Sign me up for all the latest razzmatazz about the Chronicles books and the 1920s and get the novella DESTINATIONS for FREE!!Don't miss out!

Isdell Mercantile, Pony Montana

Hi there- Bette Hardwick here from sometime in the 1920s. You know…Sherilyn’s Gal Friday.

I pulled a bit of research off Sherilyn’s desk. She’s writing a series set in Montana in a small mining town called Pony Gulch.

Now, Pony Gulch is actually a real place so there are lots of archival photos, reference books, and oral histories for her to rely on as she builds the fictional world for her books.

Here are a couple of photos of Isdell’s Mercantile, in Pony, Montana, right there on Broadway Street.

The modern photo shows the condition of the building now.

This archival photo was taken in the late 1800’s, about thirty years before the 1920s when the Moonshiner Mysteries series is set.

The Mercantile was established in 1869 with the motto “We sell everything from a toothpick to a house…”, which is a line I’m sure Sherilyn is going to use somewhere in the series.

The Isdell Mercantile Company (IM Co.) was created in 1869 by N. J. Isdell in the town of Pony, Montana. Once called the “metropolis of the Madison Valley” by the Madisonian, Pony was a boom town created by major quartz discoveries in 1875. The mercantile was incorporated in 1892. By 1900 the town had a schoolhouse, bank, newspaper, hotels, and several saloons.

This growth, made possible by wealth from local mining operations, allowed the small store to prosper. The Isdell Mercantile provided hardware, mining supplies, and various dry goods to the community. The town, which once had a population over 1,000 in 1900, currently has less than 200 people. The mercantile went out of business when the quartz mining was halted in the Pony area.

Mr. Isdell was a prominent Pony businessman, civic leader, and founder of the once-prosperous Isdell Mercantile Company that had stores across Montana.
Some might think it sad to see the dreams and ambitions of a man now crumbling, but they will live on in some form with the characters and places in Sherilyn’s books. That’s why she takes such care in making them as accurate as she can, given she’s writing fiction. It’s a tribute to those that came before—whether buildings in Philadelphia (Bootlegger series), Florida (Rum Runner series), or Pony, Montana (Moonshiner series.)

I peeked over her shoulder while she was writing the scene where Delores Bailey (the moonshiner) comes into the Mercantile for the first time.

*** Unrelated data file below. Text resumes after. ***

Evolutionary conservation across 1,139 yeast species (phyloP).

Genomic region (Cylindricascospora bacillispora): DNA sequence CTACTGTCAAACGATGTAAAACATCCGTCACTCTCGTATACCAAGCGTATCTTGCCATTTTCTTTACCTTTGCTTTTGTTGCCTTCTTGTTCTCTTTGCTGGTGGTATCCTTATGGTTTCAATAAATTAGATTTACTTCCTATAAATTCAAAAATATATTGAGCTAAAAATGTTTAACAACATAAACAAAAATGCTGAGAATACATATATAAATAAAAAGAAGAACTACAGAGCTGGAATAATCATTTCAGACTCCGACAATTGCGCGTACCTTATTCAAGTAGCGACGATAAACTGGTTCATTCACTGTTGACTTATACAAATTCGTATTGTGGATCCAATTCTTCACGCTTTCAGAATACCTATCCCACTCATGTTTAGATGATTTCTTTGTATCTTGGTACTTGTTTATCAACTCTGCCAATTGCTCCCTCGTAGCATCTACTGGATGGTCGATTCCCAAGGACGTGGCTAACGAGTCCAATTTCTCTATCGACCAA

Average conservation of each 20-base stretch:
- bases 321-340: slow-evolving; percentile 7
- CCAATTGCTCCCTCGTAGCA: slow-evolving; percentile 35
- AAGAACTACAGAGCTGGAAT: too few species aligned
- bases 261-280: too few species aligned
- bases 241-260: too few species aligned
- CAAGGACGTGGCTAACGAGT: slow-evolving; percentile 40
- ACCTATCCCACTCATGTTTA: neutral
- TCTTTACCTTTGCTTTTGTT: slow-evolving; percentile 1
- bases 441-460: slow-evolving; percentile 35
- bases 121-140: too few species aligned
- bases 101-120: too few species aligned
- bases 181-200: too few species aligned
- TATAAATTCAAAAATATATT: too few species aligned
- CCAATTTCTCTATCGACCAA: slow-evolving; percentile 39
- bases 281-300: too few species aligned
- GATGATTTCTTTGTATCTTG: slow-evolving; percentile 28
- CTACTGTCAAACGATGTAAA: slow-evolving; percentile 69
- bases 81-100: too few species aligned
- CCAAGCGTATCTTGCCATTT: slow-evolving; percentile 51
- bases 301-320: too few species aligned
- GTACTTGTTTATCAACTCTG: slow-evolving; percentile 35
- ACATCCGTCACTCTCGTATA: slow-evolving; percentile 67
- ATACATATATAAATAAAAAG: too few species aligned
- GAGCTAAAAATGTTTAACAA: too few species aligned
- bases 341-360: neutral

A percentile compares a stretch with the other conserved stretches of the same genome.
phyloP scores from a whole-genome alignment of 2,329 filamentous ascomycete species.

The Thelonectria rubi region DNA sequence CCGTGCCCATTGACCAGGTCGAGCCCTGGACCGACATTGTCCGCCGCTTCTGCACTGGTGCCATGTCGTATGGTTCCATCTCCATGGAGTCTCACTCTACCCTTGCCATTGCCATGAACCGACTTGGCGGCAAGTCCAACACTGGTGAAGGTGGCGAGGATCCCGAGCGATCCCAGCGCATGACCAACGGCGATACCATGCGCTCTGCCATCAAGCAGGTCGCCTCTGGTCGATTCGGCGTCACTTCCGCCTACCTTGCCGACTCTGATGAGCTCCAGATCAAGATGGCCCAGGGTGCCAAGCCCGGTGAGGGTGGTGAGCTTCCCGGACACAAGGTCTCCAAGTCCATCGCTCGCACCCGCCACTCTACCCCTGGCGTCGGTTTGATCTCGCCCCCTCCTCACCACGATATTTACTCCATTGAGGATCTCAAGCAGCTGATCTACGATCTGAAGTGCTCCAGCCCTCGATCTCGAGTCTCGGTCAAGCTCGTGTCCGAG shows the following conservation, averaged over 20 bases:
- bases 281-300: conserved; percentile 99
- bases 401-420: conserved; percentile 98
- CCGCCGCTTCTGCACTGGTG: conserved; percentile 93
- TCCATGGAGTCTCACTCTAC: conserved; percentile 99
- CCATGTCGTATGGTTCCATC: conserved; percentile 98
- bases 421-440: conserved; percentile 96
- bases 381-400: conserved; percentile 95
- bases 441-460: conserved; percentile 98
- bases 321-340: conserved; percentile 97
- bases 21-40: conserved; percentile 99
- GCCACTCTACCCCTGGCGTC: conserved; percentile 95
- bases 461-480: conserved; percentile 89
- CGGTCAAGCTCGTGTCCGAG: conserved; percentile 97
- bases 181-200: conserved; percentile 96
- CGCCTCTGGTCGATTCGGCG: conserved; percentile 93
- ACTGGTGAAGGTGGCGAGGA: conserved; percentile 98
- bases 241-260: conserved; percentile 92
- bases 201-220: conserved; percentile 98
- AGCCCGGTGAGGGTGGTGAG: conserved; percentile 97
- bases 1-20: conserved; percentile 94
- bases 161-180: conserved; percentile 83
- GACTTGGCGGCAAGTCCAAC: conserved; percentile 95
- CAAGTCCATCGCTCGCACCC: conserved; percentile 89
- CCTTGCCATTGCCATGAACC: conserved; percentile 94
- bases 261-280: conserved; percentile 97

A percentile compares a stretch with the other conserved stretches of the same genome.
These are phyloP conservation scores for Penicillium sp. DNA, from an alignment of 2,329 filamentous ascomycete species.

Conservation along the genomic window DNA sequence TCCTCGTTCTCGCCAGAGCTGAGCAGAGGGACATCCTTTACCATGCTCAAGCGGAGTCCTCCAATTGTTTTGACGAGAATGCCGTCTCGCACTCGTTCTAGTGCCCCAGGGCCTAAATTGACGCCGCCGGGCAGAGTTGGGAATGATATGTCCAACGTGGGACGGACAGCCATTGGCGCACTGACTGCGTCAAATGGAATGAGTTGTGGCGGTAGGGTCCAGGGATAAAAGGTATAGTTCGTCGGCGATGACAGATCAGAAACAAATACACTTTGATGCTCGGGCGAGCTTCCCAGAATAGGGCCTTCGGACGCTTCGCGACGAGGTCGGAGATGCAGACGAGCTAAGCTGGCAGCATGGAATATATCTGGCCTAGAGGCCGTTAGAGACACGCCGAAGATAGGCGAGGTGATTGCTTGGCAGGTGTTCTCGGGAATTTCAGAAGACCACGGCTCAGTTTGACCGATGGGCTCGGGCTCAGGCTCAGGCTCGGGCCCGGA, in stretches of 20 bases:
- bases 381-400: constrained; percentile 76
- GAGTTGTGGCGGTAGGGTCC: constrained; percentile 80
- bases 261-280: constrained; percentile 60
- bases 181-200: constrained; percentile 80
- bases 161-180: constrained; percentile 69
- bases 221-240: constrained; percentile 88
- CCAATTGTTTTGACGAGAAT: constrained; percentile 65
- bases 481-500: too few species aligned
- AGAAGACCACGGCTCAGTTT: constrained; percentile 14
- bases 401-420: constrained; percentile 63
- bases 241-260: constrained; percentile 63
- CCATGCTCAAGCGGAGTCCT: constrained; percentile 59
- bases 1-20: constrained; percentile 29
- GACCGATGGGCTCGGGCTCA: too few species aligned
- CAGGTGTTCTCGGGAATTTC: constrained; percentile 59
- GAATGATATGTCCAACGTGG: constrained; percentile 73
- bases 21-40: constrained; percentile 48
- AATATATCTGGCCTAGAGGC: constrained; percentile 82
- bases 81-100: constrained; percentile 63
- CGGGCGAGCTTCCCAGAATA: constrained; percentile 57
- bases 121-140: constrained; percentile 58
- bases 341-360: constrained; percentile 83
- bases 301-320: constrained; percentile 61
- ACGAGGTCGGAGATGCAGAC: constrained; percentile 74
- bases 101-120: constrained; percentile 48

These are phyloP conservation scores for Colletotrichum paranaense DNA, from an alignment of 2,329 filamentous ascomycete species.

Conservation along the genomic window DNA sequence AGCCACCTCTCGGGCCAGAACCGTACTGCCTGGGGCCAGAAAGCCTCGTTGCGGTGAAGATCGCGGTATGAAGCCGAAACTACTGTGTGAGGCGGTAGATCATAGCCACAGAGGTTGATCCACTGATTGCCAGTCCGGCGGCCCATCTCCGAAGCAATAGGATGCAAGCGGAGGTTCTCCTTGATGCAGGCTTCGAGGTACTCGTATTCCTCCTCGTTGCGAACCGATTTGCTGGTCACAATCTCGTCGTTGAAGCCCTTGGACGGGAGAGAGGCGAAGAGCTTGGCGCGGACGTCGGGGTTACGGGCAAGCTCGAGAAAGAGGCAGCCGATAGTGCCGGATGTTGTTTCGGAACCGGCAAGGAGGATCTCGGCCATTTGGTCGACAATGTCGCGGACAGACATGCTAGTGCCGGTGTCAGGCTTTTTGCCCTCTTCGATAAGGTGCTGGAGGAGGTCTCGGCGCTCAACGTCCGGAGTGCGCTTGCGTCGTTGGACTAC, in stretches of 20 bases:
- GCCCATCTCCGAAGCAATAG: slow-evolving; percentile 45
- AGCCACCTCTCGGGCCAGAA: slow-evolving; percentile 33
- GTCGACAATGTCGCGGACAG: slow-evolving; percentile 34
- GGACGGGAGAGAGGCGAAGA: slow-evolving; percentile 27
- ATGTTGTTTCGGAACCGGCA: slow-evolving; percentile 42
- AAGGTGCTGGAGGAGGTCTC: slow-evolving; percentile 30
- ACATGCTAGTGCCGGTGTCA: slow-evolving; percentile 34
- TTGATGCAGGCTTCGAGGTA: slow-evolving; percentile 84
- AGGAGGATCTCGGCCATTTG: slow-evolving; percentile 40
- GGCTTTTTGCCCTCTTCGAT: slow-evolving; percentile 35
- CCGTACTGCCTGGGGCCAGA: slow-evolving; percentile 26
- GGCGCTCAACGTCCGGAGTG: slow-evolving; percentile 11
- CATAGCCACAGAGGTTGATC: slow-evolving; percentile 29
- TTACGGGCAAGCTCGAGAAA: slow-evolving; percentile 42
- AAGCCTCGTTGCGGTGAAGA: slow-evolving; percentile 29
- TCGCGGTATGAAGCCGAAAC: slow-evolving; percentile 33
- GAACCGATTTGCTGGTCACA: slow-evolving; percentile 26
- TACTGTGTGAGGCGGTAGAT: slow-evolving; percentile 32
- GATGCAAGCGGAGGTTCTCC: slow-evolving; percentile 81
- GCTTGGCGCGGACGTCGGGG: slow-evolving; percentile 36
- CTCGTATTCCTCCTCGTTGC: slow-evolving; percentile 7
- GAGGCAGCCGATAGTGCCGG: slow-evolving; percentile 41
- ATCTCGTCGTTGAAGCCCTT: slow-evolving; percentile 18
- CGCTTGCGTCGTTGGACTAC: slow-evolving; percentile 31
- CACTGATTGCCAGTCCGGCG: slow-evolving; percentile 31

“Isdell’s Mercantile smelled of sugar, wool, and leather. Shelves held copious items, including shoes, work boots, overalls, stationery, soaps, polish, and home items such as kitchenware and lanterns. Wooden barrels were filled with taffy, salt crackers, rice, and anything else one could need. In the corner nearest the counter, a shiny black Singer sewing machine was on display. Mr. Isdell was with a customer, so I occupied myself by scanning the rolls of fabric on the shelf behind her. There were several heavy wools: a forest green, dark blue, charcoal gray, and black. After the man left, Mr. Isdell bustled over, wiping his hands on his shop apron and asked what he could do for me.”

I’m sure there will be a few other research tidbits falling off the corner of Sherilyn’s desk (I’m not snoopy- just curious!) that I’ll be sharing with you.

Oh, and before I go, Sherilyn would want me to mention that there’s a very active group of Pony residents working hard to preserve their history. Right now they’re working on saving the school roof. It’s a big responsibility as there are so few folks living in Pony anymore, but what they lack in numbers they make up for in grit and heart. You can check them out here at the Pony Homecoming Club.

4 Comments

  1. Keay Dobson-Golletz says:

    How exciting! I love the name of the town, « Pony Gulch, » as both words conjure up a certain flavour of the setting. I am wondering if Sherilyn was familiar with an old dry goods store in Brandon, Mb…Mutter’s. As a child, I loved going in there, and IM sounds just like the same sort of place! Good memories. Looking forward to reading more of SD’s works, as I am a bit behind in my collection…

    1. I loved going into Mutter’s as a girl. I can still smell all the cheeses– so intense! Daly House has done a valuable job keeping the memories of the store alive. Cheers, S

  2. Daniel DeFrance says:

    My heart stopped when I saw these pictures. I’ve been DYING to get any clues I can about the IM Building because my family owns it (grandma bought decades ago), and now I want to restore it! I’ve never seen these photos. SO so interested to learn more. The balcony is still there, even some shreds of the fabric on them. The hardware supports and flooring, ceiling, the same. Charles Bovey, the preservationist, took the merchandise to Virginia City MT, and later someone (to remain nameless) stripped her of her woodwork. Now I can’t wait to read the book, and I’d love to have a correspondence with the author to share info.

    1. Thanks for the note- it’s always thrilling when fiction and reality bump into each other like this. I’m glad to hear that the Mercantile will be cared for. Buildings of that age are treasures. Give me a shout via email authorsherilyn@gmail.com and keep me in the loop. cheers, S

Leave a reply

Your email address will not be published. Required fields are marked *

%d bloggers like this: